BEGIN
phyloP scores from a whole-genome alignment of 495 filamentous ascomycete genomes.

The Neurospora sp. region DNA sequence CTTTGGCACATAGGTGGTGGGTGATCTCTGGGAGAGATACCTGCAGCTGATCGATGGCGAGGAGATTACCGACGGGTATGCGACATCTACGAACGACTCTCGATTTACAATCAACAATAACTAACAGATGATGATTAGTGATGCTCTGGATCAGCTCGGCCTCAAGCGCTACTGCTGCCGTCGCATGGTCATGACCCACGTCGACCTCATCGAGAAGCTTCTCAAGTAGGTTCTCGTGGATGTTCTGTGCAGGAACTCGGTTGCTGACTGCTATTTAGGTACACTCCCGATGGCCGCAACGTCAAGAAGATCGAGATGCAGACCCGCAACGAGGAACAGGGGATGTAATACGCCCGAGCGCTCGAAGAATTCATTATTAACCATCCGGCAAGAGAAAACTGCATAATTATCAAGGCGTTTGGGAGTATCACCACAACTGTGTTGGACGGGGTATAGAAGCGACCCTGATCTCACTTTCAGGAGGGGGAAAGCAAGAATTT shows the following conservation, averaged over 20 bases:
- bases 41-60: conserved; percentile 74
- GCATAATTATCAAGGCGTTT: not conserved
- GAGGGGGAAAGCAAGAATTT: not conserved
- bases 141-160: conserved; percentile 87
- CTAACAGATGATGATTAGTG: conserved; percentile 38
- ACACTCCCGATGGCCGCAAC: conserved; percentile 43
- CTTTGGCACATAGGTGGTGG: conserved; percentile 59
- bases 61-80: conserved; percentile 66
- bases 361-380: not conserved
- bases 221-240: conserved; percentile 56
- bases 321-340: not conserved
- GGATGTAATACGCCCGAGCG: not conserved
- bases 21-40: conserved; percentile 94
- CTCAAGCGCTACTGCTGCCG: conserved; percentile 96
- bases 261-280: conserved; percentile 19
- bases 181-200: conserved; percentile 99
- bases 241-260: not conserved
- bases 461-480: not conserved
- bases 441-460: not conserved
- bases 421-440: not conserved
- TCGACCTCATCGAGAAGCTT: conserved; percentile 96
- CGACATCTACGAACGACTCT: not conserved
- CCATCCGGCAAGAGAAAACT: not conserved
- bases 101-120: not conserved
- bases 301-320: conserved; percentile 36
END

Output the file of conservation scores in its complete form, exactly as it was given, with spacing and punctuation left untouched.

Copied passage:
phyloP scores from a whole-genome alignment of 495 filamentous ascomycete genomes.

The Neurospora sp. region DNA sequence CTTTGGCACATAGGTGGTGGGTGATCTCTGGGAGAGATACCTGCAGCTGATCGATGGCGAGGAGATTACCGACGGGTATGCGACATCTACGAACGACTCTCGATTTACAATCAACAATAACTAACAGATGATGATTAGTGATGCTCTGGATCAGCTCGGCCTCAAGCGCTACTGCTGCCGTCGCATGGTCATGACCCACGTCGACCTCATCGAGAAGCTTCTCAAGTAGGTTCTCGTGGATGTTCTGTGCAGGAACTCGGTTGCTGACTGCTATTTAGGTACACTCCCGATGGCCGCAACGTCAAGAAGATCGAGATGCAGACCCGCAACGAGGAACAGGGGATGTAATACGCCCGAGCGCTCGAAGAATTCATTATTAACCATCCGGCAAGAGAAAACTGCATAATTATCAAGGCGTTTGGGAGTATCACCACAACTGTGTTGGACGGGGTATAGAAGCGACCCTGATCTCACTTTCAGGAGGGGGAAAGCAAGAATTT shows the following conservation, averaged over 20 bases:
- bases 41-60: conserved; percentile 74
- GCATAATTATCAAGGCGTTT: not conserved
- GAGGGGGAAAGCAAGAATTT: not conserved
- bases 141-160: conserved; percentile 87
- CTAACAGATGATGATTAGTG: conserved; percentile 38
- ACACTCCCGATGGCCGCAAC: conserved; percentile 43
- CTTTGGCACATAGGTGGTGG: conserved; percentile 59
- bases 61-80: conserved; percentile 66
- bases 361-380: not conserved
- bases 221-240: conserved; percentile 56
- bases 321-340: not conserved
- GGATGTAATACGCCCGAGCG: not conserved
- bases 21-40: conserved; percentile 94
- CTCAAGCGCTACTGCTGCCG: conserved; percentile 96
- bases 261-280: conserved; percentile 19
- bases 181-200: conserved; percentile 99
- bases 241-260: not conserved
- bases 461-480: not conserved
- bases 441-460: not conserved
- bases 421-440: not conserved
- TCGACCTCATCGAGAAGCTT: conserved; percentile 96
- CGACATCTACGAACGACTCT: not conserved
- CCATCCGGCAAGAGAAAACT: not conserved
- bases 101-120: not conserved
- bases 301-320: conserved; percentile 36